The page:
brick home partially painted with limewash

Kendall "aka Renos"

Founder, Lead Instructor of Renos 4 Pros and Joes and Bathroom Update Guide

Everything I Wish I’d Known Before I Limewashed My Brick House

I just limewashed my brick house for the first time ever. I did a fair amount of research before I decided to take on the project. There was not a lot of detailed information about the process. Today, I will share my complete limewash experience in order to help others answer the question “Should I limewash my brick house?


You should limewash your brick house only after you have considered all the pros and cons. You must also be accepting of the fact that once limewashing is complete, it will be extremely difficult (if not impossible) to restore your brick home to its original color. Do not limewash your brick home if you are unsure how you feel about the existing color of your brick home. You can’t be on the fence about the existing color, because there is basically is no going back. If you end up not liking the limewash look, you can definitely change it, but you likely will not be able to return the brick back to its original look.

Now lets’ get into details of limewashing. Once you finish reading this post you will be aware of the major factors to consider and you will be much more prepared to make the right decision for your situation.


brick before limewash

Best Weather for Limewashing

I first read and then confirmed through my own experience that it is best to apply the limewash during mild dry weather.  You don’t want the temperatures to be too hot or too cold or too wet. you also don’t want to apply limewash to a brick exterior when there is rain predicted forecasted in the near future.

Limewash is designed to dry out gradually. This can be more difficult to accomplish on exterior walls that are exposed to direct sunlight during hot weather. The heat from the sun and hot temperature can cause the limewash to dry faster than it should for optimal results. Conversely, the moisture from rain and humidity can slow down the drying of the limewash.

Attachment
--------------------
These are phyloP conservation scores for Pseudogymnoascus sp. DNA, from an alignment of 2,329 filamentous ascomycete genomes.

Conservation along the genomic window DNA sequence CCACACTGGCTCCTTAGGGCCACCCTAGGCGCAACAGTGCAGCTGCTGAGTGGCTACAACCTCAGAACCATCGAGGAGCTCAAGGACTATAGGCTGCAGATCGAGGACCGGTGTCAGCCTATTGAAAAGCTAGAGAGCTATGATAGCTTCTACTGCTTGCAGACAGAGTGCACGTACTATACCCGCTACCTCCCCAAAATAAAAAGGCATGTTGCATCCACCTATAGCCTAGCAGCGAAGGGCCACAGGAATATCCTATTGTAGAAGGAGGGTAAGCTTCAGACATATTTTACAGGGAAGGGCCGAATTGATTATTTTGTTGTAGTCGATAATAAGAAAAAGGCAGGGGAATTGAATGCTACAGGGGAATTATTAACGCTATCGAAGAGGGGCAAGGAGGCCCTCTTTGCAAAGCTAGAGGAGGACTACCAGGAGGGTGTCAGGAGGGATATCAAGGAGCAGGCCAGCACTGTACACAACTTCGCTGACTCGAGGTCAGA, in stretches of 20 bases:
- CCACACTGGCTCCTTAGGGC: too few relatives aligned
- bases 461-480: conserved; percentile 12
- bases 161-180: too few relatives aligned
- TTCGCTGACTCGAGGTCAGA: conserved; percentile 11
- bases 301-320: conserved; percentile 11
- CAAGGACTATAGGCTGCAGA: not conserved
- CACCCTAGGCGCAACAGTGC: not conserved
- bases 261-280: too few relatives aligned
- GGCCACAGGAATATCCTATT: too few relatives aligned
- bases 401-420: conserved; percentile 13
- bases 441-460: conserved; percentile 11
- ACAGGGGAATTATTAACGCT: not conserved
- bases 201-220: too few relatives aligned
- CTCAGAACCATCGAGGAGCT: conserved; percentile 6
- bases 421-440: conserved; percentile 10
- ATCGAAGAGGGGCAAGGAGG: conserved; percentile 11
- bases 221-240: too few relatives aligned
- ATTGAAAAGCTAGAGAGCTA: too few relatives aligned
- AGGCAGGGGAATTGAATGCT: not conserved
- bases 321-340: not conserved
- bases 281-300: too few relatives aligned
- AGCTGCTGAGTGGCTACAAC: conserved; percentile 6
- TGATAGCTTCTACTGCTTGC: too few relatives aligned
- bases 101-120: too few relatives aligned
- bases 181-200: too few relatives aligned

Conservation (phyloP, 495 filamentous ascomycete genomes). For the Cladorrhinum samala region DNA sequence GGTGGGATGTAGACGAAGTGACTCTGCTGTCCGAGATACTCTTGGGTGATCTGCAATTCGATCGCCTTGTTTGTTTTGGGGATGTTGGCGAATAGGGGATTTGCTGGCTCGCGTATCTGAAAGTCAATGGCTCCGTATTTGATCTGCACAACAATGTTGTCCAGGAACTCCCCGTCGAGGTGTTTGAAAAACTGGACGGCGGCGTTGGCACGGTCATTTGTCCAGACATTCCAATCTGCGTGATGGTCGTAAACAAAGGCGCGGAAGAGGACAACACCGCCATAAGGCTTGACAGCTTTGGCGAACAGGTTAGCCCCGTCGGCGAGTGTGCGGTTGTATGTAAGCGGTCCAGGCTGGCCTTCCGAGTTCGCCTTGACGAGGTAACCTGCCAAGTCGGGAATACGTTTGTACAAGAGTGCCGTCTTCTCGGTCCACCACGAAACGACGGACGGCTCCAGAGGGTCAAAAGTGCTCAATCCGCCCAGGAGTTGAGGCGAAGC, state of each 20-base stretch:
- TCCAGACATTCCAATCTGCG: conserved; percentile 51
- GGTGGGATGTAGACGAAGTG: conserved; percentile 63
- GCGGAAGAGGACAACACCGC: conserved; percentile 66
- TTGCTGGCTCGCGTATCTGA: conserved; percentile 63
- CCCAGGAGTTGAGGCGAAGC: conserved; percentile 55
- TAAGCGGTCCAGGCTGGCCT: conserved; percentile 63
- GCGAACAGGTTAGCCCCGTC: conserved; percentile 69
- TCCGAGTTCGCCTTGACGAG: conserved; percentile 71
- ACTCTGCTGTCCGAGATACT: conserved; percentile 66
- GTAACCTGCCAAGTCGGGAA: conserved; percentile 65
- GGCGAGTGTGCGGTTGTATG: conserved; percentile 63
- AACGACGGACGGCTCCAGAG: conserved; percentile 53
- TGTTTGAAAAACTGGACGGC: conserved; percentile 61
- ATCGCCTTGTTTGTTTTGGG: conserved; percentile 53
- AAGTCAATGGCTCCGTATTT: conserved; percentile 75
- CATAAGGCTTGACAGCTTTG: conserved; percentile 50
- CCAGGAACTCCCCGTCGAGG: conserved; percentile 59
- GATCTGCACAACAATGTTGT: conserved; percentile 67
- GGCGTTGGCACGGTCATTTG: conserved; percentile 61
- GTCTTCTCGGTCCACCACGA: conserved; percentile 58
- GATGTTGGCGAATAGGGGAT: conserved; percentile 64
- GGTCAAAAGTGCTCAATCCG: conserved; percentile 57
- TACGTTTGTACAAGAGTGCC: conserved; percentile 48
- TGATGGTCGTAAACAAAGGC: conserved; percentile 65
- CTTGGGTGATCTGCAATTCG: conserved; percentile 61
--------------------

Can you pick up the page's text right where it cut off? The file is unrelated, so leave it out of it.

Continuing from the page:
On a side note, preparing your home for exterior painting is an excellent time to clean out your gutters and downspouts. Be sure to check out the article I wrote about the importance of gutter cleaning. 

Applying Limewash in Cold or Cool Weather

Most instructions for lime wash advise not to use it when its 40 degrees or below outside. However, much like paint, it’s most ideal to apply the limewash during warmer weather. Keep in mind that you have to mix the limewash paint with water and you also have to keep the exterior brick walls wet with water prior to applying the limewash.

And depending on the finish that you select you may need to power-wash some of the limewash off the brick surface in order to get your desired look. With that being said, working with water when its cool outside is no fun. Also, pay attention to the overnight temperatures as the cold weather can prolong the overall curing time for the limewash.


Where to Buy Limewash

Premix limewash comes in buckets. It’s typically sold in specialty paint stores and by online retailers. But I suspect that as it becomes more and more popular, it will eventually become more readily available in stores. I was plotting on purchasing my limewash supplies online for weeks.

But I lucked out and found the product in a home improvement store. It was interesting because even when I scanned the item with the store phone app, it showed that the item was only for sale online and it did not show that the store had any inventory. I’m not exactly sure why it was there, but I jumped on it. It never hurts to check the store regardless of what the website shows or doesn’t show in inventory. For those who are interested in what product I used, I won’t keep you in suspense any longer. I used Romabio Classico in Avario White (click here to see it on Amazon).

Mixing Lime Wash

Mixing a premixed limewash paint out of the bucket is a job in itself. It’s important to note that when you get the premix limewash in the bucket it’s basically the consistency of clay (at least mine was). It’s extremely lumpy and is pretty much one big glob that you have to kind of scoop and measure out and then mix in a different container.

I mixed my limewash by hand with a stick. I would not recommend this method for anyone else.  It took forever to mix with water and required a lot of Labor. I was caught totally off guard by this. If I had to do the project again I would have purchased or rented a mixing paddle and a drill suitable for this type of mixing. As it turned out I ended up getting an arm and shoulder workout in before I even got started painting.

Batch size

When you are mixing your limewash you have to be consistent with your batch size and mixture. The proportions of limewash and water that you mix together will determine the level of transparency the limewash will have once it’s applied to the brick.  I scooped out my limewash paint from the bucket that it came in and put in a separate 5-gallon bucket. I then measured and added the required amount of water to the bucket and mixed it there.